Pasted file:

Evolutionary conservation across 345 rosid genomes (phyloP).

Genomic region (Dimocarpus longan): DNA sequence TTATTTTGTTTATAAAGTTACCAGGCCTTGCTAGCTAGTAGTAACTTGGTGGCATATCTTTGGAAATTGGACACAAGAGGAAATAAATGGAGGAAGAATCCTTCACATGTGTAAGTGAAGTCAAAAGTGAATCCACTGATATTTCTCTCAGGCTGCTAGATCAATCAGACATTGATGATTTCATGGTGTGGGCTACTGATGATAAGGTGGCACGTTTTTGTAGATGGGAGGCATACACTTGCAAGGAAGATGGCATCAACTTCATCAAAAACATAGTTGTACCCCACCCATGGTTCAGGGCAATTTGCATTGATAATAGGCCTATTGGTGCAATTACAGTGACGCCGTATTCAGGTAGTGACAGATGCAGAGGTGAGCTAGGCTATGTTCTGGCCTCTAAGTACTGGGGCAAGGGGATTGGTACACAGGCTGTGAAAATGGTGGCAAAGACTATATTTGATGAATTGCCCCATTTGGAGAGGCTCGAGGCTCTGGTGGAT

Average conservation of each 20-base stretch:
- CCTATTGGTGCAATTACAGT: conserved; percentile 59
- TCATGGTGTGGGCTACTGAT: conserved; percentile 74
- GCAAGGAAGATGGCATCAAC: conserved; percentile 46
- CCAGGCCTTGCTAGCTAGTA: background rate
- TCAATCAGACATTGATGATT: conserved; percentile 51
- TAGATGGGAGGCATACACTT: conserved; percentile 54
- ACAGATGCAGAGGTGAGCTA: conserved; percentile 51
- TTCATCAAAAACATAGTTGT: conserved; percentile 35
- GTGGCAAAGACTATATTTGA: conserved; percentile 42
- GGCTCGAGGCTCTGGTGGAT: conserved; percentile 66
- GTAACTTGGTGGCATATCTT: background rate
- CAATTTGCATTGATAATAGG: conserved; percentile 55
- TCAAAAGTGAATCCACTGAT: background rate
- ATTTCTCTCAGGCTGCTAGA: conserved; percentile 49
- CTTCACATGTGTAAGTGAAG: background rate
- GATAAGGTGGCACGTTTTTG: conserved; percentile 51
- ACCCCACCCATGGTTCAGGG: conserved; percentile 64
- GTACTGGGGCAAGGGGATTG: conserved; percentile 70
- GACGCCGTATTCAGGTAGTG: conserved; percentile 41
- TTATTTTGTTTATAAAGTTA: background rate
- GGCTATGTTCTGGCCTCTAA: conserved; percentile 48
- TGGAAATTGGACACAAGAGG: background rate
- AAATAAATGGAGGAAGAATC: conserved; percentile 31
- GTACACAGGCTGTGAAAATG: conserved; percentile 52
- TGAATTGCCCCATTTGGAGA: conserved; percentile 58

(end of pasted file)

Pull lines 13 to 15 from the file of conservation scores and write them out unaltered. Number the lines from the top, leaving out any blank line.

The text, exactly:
- GGCTCGAGGCTCTGGTGGAT: conserved; percentile 66
- GTAACTTGGTGGCATATCTT: background rate
- CAATTTGCATTGATAATAGG: conserved; percentile 55